The second problem for Native sovereignty is human rights discourse. Bradley Walker’s letter reflects the general public attitude well. Tinker argues that human rights discourse is not functional for Indigenous peoples because they do not understand themselves as autonomous individuals in a nation-state. Many Natives even reject their identity as Canadian (all practical and legal arguments otherwise aside). Walker sees Natives as one ethnic group among the many that comprise Canadian society, and the fact that one particularity should be privileged in some ways over others undermines his understanding of democracy. Tinker argues that this is precisely the problem. Indigenous voices are excluded from the international table because they are viewed as “merely ethnic minorities within state structures, who may have individual rights but who do not have any distinct set of community or cultural rights as an independent people. Hence the sovereignty or autonomy of indigenous nations is a priori bracketed from consideration in any state discourse.” Within a political system governed by state law, any identity group only has rights as individuals. In this system, people can claim oppression and abuse only as individuals, on a case by case basis. Technically speaking, then, forms of violence that are directed against distinct groups of people such as racism, sexism, and genocide, are categorically impossible. This form of government does not have the conceptual capacity to recognize and address such forms of violence. Because conquest and assimilation of Indigenous peoples are acts of violence on a specific identity group, human rights discourse is insufficient at best (and complicit in the violence at worst) for Native liberation theory/theology.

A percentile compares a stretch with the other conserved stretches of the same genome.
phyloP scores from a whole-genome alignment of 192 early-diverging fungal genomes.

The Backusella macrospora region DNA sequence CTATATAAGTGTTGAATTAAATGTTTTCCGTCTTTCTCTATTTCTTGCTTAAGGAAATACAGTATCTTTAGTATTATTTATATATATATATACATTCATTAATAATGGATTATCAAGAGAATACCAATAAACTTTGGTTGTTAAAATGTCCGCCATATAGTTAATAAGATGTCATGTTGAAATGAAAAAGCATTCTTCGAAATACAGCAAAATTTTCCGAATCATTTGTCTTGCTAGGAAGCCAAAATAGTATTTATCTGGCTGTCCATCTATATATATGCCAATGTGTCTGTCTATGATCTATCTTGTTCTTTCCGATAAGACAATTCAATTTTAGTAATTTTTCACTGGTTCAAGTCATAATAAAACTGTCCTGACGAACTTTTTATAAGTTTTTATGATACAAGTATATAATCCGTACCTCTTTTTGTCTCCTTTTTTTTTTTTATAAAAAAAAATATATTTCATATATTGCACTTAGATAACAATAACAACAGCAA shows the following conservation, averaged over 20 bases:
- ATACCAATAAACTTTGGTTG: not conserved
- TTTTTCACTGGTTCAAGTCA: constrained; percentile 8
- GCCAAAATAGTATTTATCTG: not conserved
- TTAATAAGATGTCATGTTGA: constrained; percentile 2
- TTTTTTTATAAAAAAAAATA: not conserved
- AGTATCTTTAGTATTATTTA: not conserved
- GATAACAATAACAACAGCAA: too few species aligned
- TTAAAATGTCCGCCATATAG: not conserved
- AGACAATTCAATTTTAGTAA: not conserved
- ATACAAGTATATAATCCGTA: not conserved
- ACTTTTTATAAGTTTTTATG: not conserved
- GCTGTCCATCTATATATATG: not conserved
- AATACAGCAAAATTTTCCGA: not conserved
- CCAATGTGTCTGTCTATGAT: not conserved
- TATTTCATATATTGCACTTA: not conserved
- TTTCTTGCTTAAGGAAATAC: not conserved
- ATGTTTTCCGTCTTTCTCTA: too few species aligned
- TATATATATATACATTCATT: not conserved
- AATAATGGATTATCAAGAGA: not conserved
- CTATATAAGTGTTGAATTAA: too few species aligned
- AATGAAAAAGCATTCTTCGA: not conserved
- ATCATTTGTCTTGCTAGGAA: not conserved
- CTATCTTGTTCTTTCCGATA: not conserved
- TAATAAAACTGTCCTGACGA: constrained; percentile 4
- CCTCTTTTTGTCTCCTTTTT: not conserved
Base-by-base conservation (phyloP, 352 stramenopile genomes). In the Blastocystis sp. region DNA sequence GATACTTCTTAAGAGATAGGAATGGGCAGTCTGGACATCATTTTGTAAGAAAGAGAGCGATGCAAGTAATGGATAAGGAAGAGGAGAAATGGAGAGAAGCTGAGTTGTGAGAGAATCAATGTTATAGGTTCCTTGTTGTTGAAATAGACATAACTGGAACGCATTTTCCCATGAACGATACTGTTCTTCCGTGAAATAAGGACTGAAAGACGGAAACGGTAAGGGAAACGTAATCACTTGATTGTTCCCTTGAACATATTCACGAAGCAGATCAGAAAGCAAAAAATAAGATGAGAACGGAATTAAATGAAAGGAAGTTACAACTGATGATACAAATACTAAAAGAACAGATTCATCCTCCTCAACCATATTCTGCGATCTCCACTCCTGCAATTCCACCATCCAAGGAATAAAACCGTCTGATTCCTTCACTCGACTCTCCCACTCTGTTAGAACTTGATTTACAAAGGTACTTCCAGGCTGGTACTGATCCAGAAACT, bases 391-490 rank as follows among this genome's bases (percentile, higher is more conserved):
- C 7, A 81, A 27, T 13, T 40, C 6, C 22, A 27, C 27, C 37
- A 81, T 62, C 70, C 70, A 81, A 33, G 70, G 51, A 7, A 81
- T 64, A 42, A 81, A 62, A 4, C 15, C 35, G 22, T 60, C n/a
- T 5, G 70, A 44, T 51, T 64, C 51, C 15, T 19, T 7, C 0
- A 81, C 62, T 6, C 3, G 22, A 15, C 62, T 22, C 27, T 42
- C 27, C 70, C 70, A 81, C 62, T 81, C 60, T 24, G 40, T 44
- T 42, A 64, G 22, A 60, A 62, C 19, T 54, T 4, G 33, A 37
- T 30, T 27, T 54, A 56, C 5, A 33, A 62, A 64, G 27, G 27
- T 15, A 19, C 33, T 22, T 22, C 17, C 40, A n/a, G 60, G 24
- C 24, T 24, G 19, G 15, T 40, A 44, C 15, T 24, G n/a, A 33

Another common methodology employed for liberation struggles is Marxist class analysis. By casting society in terms of base and superstructure, certain groups of people can be identified as oppressed and others as oppressors. While class analysis does some of the important work needed in deconstructing power structures and can advocate for a group of people, it is inappropriate for analyzing Indigenous struggle because it associates Native peoples with “a much larger colonizer proletariat who are also foreign to [the] land.” Tinker contends that “indigenous peoples are struggling with existence in ways that are not and probably cannot be addressed by class analysis at all. Rather, they are rooted in the economic need of the colonizer to quiet our claims to the land and to mute our moral judgement on the United States’ [and Canada’s] long history of violence and conquest in North America.” It must be understood that Native land claims are not primarily a legal issue but a spiritual one. In other words, Marxist revolution and liberation still functions within an economy of ownership while Indigenous resistance and liberation rejects this way of relating to the land for its spiritual relation to the land “economy” of creation, if you will, or an economy of mitakuye ouyasin (an economy of or for all-my-relations, all things created).